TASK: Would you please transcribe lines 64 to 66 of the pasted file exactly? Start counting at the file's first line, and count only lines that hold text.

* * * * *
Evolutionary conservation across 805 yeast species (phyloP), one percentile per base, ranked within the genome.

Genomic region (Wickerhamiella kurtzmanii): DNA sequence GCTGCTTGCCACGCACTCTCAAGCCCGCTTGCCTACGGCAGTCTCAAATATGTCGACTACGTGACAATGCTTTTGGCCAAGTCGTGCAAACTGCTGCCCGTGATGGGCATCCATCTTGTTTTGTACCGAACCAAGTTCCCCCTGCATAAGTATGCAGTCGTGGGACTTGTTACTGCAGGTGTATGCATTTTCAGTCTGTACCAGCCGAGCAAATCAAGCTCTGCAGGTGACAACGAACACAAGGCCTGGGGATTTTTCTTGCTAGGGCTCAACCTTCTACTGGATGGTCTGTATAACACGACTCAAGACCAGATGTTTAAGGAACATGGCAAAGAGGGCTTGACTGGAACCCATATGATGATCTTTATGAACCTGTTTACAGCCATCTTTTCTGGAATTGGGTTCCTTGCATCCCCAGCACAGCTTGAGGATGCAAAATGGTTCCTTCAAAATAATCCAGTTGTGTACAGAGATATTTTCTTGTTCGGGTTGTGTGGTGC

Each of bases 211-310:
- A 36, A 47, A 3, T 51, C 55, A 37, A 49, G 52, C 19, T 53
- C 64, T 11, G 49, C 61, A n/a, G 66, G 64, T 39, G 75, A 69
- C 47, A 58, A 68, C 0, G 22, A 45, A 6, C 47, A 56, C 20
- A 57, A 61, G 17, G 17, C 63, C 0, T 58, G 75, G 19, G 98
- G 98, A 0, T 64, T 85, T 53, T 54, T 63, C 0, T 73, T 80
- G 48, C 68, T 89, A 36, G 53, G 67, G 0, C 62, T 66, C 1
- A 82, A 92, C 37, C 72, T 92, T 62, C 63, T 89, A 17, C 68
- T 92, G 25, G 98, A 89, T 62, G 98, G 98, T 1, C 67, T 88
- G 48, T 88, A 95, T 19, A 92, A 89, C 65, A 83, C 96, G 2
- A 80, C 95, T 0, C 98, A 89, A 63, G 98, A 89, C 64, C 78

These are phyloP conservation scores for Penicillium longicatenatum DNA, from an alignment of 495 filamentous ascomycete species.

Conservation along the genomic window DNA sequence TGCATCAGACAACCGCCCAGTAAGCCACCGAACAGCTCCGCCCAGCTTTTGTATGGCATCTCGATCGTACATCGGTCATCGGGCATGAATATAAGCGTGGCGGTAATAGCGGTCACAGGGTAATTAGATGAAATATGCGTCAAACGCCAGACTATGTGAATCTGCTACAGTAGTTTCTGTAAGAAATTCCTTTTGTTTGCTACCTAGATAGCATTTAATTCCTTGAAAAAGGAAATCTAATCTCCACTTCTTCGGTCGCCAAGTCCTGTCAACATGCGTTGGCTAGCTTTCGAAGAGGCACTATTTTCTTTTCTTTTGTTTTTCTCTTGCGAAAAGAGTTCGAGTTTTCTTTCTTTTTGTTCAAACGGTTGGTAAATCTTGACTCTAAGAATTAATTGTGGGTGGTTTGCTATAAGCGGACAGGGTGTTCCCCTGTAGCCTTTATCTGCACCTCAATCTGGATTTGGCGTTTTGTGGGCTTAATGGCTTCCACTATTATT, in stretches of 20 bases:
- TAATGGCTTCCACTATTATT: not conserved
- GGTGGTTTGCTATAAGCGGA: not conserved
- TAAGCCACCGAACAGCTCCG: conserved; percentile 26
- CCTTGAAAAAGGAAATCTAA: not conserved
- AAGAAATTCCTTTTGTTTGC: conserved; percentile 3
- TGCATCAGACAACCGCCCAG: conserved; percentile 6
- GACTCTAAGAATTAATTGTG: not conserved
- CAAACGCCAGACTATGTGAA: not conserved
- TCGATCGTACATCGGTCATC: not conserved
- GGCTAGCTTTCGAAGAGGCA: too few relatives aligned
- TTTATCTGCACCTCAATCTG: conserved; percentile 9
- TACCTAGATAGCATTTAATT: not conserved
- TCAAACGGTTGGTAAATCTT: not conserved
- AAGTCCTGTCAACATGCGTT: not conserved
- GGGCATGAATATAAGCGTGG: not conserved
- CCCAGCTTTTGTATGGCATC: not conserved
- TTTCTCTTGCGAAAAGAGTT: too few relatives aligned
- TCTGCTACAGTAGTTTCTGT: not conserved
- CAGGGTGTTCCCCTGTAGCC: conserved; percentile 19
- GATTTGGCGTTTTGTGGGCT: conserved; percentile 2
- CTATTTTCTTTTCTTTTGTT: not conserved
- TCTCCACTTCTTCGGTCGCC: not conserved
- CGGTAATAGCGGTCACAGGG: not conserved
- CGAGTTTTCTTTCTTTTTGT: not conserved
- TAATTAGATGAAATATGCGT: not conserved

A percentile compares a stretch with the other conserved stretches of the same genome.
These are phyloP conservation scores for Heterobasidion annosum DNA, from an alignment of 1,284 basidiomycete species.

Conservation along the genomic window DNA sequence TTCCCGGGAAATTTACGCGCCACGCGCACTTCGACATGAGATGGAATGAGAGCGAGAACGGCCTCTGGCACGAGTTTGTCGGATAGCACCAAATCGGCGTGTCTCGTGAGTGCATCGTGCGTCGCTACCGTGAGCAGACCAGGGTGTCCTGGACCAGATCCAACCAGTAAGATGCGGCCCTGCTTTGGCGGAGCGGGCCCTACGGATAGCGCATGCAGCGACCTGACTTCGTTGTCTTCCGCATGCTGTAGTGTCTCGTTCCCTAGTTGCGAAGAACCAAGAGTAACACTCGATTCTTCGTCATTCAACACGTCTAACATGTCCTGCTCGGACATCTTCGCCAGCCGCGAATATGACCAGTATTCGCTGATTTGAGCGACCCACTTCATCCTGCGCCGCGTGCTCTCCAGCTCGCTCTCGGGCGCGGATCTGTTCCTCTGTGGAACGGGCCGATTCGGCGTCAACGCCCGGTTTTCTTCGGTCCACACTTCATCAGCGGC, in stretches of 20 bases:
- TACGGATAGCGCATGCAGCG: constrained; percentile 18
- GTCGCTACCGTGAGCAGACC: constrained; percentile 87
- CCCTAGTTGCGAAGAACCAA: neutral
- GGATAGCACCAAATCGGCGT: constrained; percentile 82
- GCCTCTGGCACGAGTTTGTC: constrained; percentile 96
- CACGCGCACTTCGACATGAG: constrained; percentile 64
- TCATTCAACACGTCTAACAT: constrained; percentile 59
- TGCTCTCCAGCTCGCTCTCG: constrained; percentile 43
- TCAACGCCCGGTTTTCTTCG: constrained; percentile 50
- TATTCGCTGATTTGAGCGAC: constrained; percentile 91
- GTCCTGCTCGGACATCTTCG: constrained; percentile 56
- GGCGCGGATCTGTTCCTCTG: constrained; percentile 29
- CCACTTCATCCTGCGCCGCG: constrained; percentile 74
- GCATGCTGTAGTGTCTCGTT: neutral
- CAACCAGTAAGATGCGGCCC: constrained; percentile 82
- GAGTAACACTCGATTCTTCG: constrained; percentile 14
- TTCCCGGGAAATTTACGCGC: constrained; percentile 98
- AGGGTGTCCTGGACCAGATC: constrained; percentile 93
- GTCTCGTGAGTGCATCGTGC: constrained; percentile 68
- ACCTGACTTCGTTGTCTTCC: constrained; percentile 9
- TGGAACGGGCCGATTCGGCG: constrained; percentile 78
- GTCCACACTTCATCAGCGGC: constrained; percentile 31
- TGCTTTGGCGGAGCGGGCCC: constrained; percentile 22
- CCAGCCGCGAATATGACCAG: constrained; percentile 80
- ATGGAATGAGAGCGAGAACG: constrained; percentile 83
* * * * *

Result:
- TGGAACGGGCCGATTCGGCG: constrained; percentile 78
- GTCCACACTTCATCAGCGGC: constrained; percentile 31
- TGCTTTGGCGGAGCGGGCCC: constrained; percentile 22